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AP Biology Vocab Chapter 45 Campbell Reece Biology 8th Edition

Vocabulary for Chapter 45 of Campbell Reece Biology 8th Edition for AP Biology.
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Hormones
Chemical messengers that are secreted into the extracellular fluid, circulate through the blood or hemolymph, and affect target cells somewhere else in the body
Endocrine System
Hormones actions
Types of Hormones
Steroids, amino acid derivatives, or polypeptides
Target Cells
Cells hormones act upon
Water-Soluble Hormones
Cannot penetrate the phospholipid bilayer, but rather bind to receptor proteins on the surface of the target cells. Triggers signal transduction.
Second Messengers
Go on to activate effectors which carry out some sort of action
Cyclic AMP
A second messenger derived from ATP and triggers specific cellular changes in metabolic regulation
Inositol Triphosphate
A second messenger derived from membrane phospholipids and triggers the release of CA2+ from the endoplasmic reticulum
Insulin
A water-soluble hormone. Triggers uptake of glucose from the blood by the liver and body cells
Cortisol
A lipid-soluble hormone
Lipid-soluble Hormones
Penetrates the target cell's plasma membrane and diffuse through the cytoplasm. The receptors for these types of hormones are either in the nucleus or they diffuse into the nucleus of the target cell, thereby directly triggering a response. Usually result in gene expression
Epinephrine
A hormone that triggers glycogen breakdown in the liver, increased blood flow to muscles and decreased blood flow to the GI tract
Stimulus, Hormone secretion into bloodstream, interaction with receptor, signal transduction, physiological response
Simple Hormone Pathway
Islets of Langerhans
Clusters of endocrine cells in the pancreas that contain alpha and beta cells
Beta Cells
When blood glucose levels rise past a certain set point, insulin from these cells triggers uptake of glucose from the blood by the liver and body cells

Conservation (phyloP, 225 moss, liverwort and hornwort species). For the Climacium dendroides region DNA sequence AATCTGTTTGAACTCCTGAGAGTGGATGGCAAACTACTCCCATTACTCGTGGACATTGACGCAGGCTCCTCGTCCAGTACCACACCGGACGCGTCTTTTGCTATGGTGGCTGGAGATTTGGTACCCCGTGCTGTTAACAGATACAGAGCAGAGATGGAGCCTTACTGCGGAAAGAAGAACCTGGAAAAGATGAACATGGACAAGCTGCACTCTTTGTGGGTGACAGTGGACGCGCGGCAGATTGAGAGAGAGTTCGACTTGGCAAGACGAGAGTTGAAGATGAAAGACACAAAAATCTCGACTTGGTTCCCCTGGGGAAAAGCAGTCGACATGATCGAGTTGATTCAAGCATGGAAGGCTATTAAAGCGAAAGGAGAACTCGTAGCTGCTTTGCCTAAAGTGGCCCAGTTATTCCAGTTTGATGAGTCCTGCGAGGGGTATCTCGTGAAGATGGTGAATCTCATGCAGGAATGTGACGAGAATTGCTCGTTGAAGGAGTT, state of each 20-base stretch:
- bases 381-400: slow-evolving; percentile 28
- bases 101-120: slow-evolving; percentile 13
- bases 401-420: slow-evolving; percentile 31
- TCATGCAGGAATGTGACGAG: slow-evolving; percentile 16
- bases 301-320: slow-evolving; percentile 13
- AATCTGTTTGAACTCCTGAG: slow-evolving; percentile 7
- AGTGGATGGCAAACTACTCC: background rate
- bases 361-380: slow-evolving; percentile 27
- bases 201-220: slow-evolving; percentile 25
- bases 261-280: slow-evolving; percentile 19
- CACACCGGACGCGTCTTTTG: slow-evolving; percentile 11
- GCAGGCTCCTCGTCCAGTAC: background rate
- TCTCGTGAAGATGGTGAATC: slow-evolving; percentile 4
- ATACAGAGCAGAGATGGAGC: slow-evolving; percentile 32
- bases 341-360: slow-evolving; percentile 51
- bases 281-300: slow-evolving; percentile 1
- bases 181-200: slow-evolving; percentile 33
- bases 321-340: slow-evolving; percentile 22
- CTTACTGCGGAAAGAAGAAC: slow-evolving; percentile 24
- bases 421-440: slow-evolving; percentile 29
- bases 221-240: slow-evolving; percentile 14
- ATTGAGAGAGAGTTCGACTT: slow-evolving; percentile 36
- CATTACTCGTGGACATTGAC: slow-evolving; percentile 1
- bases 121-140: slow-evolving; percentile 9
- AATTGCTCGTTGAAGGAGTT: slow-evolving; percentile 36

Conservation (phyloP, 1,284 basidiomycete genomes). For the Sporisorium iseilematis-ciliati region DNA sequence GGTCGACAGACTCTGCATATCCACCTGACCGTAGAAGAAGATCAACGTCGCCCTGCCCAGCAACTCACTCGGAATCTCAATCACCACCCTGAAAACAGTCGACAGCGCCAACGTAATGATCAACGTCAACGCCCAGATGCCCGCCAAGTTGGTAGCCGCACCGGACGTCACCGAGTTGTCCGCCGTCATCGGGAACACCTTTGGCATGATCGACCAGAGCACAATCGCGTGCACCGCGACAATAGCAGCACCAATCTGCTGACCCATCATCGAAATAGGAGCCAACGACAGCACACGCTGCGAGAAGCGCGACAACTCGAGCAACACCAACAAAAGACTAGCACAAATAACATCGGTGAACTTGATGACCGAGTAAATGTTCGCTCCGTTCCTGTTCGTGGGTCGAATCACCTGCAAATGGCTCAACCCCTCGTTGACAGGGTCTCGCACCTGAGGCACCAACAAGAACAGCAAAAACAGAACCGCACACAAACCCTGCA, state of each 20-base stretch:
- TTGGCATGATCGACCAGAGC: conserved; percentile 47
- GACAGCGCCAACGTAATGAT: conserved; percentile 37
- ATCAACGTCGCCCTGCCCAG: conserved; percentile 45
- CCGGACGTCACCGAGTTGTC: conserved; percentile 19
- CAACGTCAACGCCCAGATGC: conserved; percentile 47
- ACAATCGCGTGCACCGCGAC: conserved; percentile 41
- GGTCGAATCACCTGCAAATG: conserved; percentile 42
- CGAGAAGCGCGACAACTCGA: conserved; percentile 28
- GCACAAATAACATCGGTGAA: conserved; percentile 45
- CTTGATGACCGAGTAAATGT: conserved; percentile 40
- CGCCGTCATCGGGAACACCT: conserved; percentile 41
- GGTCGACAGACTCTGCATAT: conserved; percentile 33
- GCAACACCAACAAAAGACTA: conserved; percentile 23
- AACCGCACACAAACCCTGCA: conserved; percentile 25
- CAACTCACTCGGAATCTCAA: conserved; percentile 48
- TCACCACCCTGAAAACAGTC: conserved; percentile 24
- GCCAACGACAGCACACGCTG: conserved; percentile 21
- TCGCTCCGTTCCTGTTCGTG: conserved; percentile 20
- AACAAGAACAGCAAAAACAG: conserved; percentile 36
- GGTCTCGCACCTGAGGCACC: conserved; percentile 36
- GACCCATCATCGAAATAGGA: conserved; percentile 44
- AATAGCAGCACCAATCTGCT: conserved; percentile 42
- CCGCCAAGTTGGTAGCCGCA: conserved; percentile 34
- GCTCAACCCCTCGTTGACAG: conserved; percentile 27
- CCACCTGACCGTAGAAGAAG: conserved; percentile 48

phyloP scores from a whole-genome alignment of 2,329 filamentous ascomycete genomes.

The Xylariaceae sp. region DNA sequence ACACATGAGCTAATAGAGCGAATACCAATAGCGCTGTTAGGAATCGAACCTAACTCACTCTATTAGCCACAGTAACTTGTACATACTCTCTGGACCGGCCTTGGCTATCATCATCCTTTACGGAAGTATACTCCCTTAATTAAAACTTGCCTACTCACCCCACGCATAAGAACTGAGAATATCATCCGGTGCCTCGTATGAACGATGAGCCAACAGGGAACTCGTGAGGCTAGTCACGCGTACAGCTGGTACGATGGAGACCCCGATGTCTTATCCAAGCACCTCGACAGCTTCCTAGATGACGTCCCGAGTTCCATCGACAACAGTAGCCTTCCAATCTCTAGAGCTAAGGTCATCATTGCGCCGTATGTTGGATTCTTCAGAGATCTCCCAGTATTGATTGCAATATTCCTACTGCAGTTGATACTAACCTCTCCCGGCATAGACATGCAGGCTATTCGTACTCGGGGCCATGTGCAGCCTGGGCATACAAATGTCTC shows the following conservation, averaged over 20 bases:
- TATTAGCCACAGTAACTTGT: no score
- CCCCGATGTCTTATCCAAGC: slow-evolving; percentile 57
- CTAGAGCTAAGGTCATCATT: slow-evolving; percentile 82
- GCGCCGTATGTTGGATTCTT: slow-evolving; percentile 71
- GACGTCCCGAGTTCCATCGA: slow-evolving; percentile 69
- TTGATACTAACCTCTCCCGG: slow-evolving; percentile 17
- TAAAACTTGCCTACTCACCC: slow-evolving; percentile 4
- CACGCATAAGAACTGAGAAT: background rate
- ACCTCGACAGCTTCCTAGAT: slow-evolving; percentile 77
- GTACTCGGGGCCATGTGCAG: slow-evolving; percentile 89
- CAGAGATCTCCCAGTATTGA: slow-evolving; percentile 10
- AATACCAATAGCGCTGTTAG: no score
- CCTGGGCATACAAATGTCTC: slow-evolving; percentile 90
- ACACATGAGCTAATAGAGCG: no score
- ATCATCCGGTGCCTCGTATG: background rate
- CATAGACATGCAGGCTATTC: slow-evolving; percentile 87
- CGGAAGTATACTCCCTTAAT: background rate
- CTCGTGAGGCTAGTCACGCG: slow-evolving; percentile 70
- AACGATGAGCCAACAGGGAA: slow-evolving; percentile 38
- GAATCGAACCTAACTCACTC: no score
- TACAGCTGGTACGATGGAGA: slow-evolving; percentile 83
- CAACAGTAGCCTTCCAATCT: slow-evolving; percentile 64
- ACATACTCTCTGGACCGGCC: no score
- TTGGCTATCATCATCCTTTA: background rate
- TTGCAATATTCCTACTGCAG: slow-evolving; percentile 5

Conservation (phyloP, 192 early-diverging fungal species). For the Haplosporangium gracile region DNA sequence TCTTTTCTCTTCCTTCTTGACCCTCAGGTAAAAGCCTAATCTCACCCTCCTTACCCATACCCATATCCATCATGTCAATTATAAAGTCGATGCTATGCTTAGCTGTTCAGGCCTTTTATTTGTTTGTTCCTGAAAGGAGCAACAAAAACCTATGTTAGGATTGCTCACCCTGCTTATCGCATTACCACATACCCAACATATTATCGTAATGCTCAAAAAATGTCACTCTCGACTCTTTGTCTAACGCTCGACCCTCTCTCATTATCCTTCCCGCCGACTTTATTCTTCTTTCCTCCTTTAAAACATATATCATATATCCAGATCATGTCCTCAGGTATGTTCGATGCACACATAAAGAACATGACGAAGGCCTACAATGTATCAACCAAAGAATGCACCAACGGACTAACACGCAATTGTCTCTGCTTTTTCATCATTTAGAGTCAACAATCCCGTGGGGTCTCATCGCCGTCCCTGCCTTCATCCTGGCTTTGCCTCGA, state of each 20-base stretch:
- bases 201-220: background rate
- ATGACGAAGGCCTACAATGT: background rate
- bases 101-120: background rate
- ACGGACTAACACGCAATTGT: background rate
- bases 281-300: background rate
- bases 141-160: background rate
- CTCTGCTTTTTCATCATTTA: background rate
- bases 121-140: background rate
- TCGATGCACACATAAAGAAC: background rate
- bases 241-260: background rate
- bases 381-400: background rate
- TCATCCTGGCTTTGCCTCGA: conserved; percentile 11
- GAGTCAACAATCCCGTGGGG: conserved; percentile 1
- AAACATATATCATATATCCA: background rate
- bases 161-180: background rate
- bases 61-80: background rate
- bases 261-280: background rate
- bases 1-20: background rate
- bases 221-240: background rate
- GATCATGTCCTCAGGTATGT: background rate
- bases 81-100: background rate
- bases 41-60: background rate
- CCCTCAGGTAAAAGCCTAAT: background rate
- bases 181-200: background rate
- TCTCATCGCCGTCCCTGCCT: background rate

Alpha Cells
When blood glucose levels drop past a certain set point glucagon from these cells triggers the release of glucose into blood
Glucagon
Triggers release of glucose into blood, increasing blood glucose concentrations
Diabetes Mellitus
Caused by a deficiency of insulin or a decreased response to insulin in target tissues
Type 1 Diabetes
Insulin Dependent, an autoimmune disease which the immune system destroys beta cells. Detected at a young age and requires insulin treatments
Type 2 Diabetes
Non-Insulin Dependent, is caused by a failure of target cells to respond normally to insulin. Often sets in at an older age and excess body weight and sedentary lifestyle are risk factors
Parathyroid Hormone
Stimulates Ca2+ re-absorption in the kidneys and Ca2+ release from the bones
Calcitonin
Allows for the build up of Ca2+ in bones and allowing for release of Ca2+ in the kidneys
Neurosecretory Cells
Specialized neurons found in the brain which secrete hormones into the blood.
Neuroendocrine Signaling
Secretion of hormones from neurosecretory cells
Neurohormones
Secretions from Neurosecretory cells
Hypothalamus
Receives information from nerves throughout the body and other parts of the brain, thus monitoring the external environment and internal conditions of the body
Pituitary Gland
The master gland, located at the base of the hypothalamus
Posterior Pituitary
ADH and Oxytocin are produced in the hypothalamus and stored here until needed
ADH
Helps the kidney reabsorb water
Oxytocin
Stimulates uterine contraction and lactation
Anterior Pituitary
Releasing hormones are produced by the hypothalamus and secreted into the blood. The blood flows to the anterior pituitary where the releasing hormones stimulate the release of tropic hormones
Tropic Hormones
Regulate endocrine production by other glands